Urticaria and Angioedema: Understanding Complex Pathomechanisms to Facilitate Patient Communication, Disease Management, and Future Treatment

J Allergy Clin Immunol Pract. 2023 Jan;11(1):94-106. doi: 10.1016/j.jaip.2022.11.006.

Abstract

Chronic spontaneous urticaria (CSU) is primarily a T2-dominant disease with a complex genetic background. Skin mast cell activation can be induced not only via the IgE-FcεRI axis but also from several other distinct mechanisms, molecules, and receptors involved in CSU onset, persistence, and exacerbation. These include autoallergy, autoimmunity, central or peripheral neuroimmune dysregulation, activation of both extrinsic and intrinsic coagulation pathways, and microbial infections. Besides mast cells, recent reports suggest the active and direct involvement of basophils and eosinophils. Several biological characteristics or biomarkers have been linked with CSU's known endotypes and may help forecast therapeutic responses. The introduction of biologic therapy for CSU has been a major advance in the last 10 years. The cornerstone of angioedema (AE) pathogenesis is increased vascular permeability and plasma leakage into the deeper dermis and subcutis, either mediated by histamine or bradykinin (BK). C1-inhibitor deficiency, hereditary or acquired, is the primary cause of BK-mediated AE due to increased plasma BK concentration. Other complex conditions have been identified, with some likely involving contact system dysregulation and other putative mechanisms related to vascular endothelial dysfunction. The approval of multiple hereditary-AE-specific therapies for both prevention and acute attacks has revolutionized treatment of this disease. Any new knowledge of the pathogenesis of CSU and AE offers the opportunity to improve patient information, physician-patient communication, prediction of therapeutic responses, selection of precise tailor-made treatment for each patient, and exploration of novel treatment options for those who do not achieve disease control with current medications.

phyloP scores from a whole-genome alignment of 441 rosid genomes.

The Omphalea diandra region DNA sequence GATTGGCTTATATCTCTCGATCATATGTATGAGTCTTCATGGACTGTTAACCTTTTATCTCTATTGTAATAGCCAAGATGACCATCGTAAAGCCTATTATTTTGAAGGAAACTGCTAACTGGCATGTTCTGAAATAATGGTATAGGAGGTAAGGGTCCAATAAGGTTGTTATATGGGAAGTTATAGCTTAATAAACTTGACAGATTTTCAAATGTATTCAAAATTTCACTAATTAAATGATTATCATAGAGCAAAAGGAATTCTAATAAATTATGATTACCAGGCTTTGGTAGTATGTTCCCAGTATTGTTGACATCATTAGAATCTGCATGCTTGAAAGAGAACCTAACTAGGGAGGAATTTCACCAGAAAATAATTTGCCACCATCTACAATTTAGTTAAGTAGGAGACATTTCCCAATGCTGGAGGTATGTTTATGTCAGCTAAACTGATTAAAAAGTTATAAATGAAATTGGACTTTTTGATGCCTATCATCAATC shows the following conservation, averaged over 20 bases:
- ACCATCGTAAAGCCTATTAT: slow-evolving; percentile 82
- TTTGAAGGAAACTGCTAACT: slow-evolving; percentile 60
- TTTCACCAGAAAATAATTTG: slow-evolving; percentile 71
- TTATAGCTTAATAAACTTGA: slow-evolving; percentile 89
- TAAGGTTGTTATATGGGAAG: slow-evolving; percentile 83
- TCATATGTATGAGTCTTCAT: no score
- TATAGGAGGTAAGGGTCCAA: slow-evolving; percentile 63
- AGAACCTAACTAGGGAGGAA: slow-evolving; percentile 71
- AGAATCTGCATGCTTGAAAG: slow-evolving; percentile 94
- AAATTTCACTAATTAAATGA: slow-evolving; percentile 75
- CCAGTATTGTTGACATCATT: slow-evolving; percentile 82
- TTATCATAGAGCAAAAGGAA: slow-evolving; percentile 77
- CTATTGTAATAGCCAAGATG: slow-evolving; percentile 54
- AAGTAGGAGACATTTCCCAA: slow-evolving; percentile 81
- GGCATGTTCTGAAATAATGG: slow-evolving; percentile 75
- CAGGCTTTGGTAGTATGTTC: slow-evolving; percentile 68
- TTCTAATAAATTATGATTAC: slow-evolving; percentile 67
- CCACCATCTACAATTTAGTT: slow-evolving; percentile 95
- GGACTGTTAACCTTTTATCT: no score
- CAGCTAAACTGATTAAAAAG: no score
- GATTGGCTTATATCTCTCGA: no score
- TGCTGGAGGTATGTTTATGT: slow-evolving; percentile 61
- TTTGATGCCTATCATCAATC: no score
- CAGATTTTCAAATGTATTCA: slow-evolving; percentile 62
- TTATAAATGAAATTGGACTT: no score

Keywords: Angioedema; Autoallergy; Autoimmunity; Basophils; Bradykinin; C1-inhbitor; Coagulation; Communication; Cytokines; Eosinophils; Hereditary; Histamine; Management; Mast cells; Mediators; Mutations; Neuroinflammation; Novel; Pathogenesis; Urticaria.

MeSH terms

  • Angioedema* / therapy
  • Angioedemas, Hereditary*
  • Bradykinin / metabolism
  • Bradykinin / therapeutic use
  • Chronic Disease
  • Chronic Urticaria*
  • Communication
  • Disease Management
  • Humans
  • Urticaria* / drug therapy

Substances

  • Bradykinin